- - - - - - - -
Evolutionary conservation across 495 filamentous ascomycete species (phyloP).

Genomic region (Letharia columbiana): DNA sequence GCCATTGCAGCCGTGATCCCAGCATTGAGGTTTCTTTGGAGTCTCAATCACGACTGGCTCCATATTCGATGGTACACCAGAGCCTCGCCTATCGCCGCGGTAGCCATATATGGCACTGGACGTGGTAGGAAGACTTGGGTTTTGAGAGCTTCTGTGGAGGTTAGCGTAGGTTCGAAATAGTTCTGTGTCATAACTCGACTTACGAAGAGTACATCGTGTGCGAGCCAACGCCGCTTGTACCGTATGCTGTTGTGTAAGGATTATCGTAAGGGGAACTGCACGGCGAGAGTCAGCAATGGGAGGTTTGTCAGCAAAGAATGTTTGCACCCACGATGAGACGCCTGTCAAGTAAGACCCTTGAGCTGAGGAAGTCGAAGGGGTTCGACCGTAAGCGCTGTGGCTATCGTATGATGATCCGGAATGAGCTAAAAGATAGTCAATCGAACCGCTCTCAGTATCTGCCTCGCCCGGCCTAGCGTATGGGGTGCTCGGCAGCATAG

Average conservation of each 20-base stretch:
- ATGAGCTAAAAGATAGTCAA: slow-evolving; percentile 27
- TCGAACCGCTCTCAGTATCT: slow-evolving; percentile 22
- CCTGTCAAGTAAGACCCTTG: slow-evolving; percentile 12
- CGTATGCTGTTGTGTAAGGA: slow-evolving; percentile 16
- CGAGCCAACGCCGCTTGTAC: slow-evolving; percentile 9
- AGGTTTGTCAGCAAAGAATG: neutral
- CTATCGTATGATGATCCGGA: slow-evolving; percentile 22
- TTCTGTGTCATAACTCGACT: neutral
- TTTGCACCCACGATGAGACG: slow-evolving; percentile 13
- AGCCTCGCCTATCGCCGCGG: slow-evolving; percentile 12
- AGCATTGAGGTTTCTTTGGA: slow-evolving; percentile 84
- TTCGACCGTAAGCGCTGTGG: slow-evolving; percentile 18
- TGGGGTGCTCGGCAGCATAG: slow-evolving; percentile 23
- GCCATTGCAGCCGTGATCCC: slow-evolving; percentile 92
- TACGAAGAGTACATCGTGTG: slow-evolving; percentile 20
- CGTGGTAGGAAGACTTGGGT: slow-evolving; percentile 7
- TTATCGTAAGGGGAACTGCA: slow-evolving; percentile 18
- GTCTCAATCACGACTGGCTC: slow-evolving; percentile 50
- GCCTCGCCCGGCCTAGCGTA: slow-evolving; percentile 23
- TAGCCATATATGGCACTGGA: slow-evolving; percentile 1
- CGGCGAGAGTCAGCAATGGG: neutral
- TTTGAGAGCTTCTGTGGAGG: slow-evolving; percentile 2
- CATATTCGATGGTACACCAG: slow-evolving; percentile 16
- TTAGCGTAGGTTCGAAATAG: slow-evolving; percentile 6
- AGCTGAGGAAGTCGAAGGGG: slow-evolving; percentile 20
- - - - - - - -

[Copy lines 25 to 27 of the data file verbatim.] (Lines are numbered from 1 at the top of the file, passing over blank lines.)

- TTTGAGAGCTTCTGTGGAGG: slow-evolving; percentile 2
- CATATTCGATGGTACACCAG: slow-evolving; percentile 16
- TTAGCGTAGGTTCGAAATAG: slow-evolving; percentile 6